International Child Protection Month

September is International Child Protection Month.

 

TAKU’s NOTE: This subject speaks for itself. Get involved, spread the word, find out what you can do. Click the links to explore

Personal Safety Tips: PART ONE – Adults and Teens

This week I offer some simple, no nonsense tips to help you protect yourself from most assault, abuse, & other violence:

1. Act Calm & Confident. People will listen to you more and bother you less when you act aware, calm, and confident, not scared, mad, or aggressive. Show confidence in a way that is respectful, not challenging.

2. Stay Aware. Pay attention to everything around you: people, animals, cars, buses, & bikes. Notice people’s voices & gestures. Think about what you notice. Avoid using headphones.

3. Make Safety Plans. Identify the safest way to go places, even if the safest way is longer. Decide where you can get help, like in stores, along your routes. Practice interrupting & saying, “Excuse me, I need help.”

4. Plan to Carry Stuff Safely. In public, keep money & expensive items, like phones, out of sight. Use bags or carts that make it easy to move confidently. When possible, carry less.

5. Use Simple Safety Strategies. Consider sitting closer to the front of the bus or train, not the back, or by the aisle, not the window. Keep an important key or ticket in a pocket, not in a bag that could get stolen.

6. Move Away From Trouble. If someone’s behavior seems unsafe, leave as soon as you can. Move closer to a place you can get help, like a store or office. Speak up to get help. Persist until you get help.

7. Let Go of Stuff. Fighting over possessions is dangerous. Leave valuables at home when you can. If people are threatening to get your stuff, let it go. Leave. Go to people who can help you.

8. Speak Up. If something bothers you, say so. Set clear boundaries. Know how to say ‘Please stop.” Be ready to yell in an emergency. Be specific about your problem, where you are, & what you need.

9. Use Words Safely. Using mean, threatening, or attacking words, even if someone else did it first, can make problems much more dangerous. Using calm, clear, respectful language is safer.

10. Don’t Let Other People’s Words Control Your Feelings or Behavior. Filter verbal attack so you can notice unsafe, disrespectful words without letting them control your own choices and behavior.

11. Control Your Space. Open the door to your home only when you know you want to let the other in. Be willing to leave places, conversations, or relationships to be safe. Get space from people pressuring you to give money, time, or attention you do not want to give.

12. Put Safety First. Get Help. Being polite, kind, and respectful is important, but being safe is more important than being polite, kind, and respectful. Know how to get help from people you know and how to get help from strangers in public. Safety is more important than embarrassment, inconvenience, or offense.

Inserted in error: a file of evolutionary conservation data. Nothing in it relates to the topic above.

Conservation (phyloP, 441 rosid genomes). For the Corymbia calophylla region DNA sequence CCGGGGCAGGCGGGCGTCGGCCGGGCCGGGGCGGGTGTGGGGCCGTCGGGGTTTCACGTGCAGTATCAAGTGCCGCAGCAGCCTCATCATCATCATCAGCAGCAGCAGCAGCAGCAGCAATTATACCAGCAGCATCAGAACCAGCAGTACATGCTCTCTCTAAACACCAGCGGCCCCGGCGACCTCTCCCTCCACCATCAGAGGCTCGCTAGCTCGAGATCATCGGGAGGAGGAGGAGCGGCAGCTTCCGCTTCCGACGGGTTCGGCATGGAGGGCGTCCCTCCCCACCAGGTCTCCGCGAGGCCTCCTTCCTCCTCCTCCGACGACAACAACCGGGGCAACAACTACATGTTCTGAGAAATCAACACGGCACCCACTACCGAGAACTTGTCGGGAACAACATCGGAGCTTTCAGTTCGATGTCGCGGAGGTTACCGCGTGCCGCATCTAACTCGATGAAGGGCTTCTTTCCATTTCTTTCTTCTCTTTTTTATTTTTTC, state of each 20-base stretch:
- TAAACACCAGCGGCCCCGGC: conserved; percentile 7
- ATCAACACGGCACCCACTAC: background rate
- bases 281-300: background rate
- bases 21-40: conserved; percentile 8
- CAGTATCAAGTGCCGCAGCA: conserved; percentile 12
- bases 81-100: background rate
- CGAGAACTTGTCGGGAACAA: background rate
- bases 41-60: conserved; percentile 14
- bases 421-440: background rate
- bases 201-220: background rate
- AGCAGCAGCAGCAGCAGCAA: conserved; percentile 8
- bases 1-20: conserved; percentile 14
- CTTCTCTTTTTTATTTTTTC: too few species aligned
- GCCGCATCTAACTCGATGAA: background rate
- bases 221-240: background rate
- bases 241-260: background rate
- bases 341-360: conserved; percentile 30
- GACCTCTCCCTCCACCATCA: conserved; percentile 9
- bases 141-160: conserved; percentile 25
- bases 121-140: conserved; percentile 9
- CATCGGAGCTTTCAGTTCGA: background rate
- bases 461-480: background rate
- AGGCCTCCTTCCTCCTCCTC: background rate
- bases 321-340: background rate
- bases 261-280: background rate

13. Know Basic Physical Self-Defense Skills that Work for You. In a short time, people of all abilities can learn simple physical self-defense skills that fit their ages, physical condition, and life situations.

TAKU’s NOTE:

This free resource provided by Kidpower Teenpower Fullpower International, a nonprofit leader in education for the prevention of bulling, abuse, abduction, and violence since 1989. Serving people of all ages, all abilities, and all walks of life. For more, visit www.kidpower.org, call 800-467-6997 ext.1#, or email safety@kidpower.org.

Everything Works and Everything Fails To Work

Look! It's a magic exercise!When you spend a couple of decades watching the world of fitness and strength training you see a lot of strange things. Often you see the same strange things repeatedly.One of the things that happens like clockwork is a Hollywood movie featuring somebody in great physical shape who has his shirt off for several minutes of screen time – and the inevitable publicity for the ‘workout’ that made it all possible.

Movies like 300 or The Wolverine or a dozen others, TV shows with actors likeTrue Blood’s Joe Manganiello, who has a great physique, all give rise the the inevitable magazine and web articles that feature “The Workout” used by the celebrity.

The idea is fostered that if you only had the Secret Workout of the celebrity you could have the same fantastic physique displayed by him.

There Is No Secret Workout

Here’s the truth: There Is No Secret Workout. The reality is virtually any workout can work to some degree and every workout – without exception – can utterly fail. There is also no secret technique like doing biceps curls on a colorful Swiss ball, or twisting your wrist at the top a a curl or flexing your shoulders at the top of a deadlift. All of these alleged benefits can be thwarted simply by stupid workout planning.

Put three guys in a gym and one of them will swear three sets of 10 to 12 reps to failure is the secret workout of champions. Another will say it’s one very slow set to failure. Another – bless him – will say it’s timed sets of strong range reps.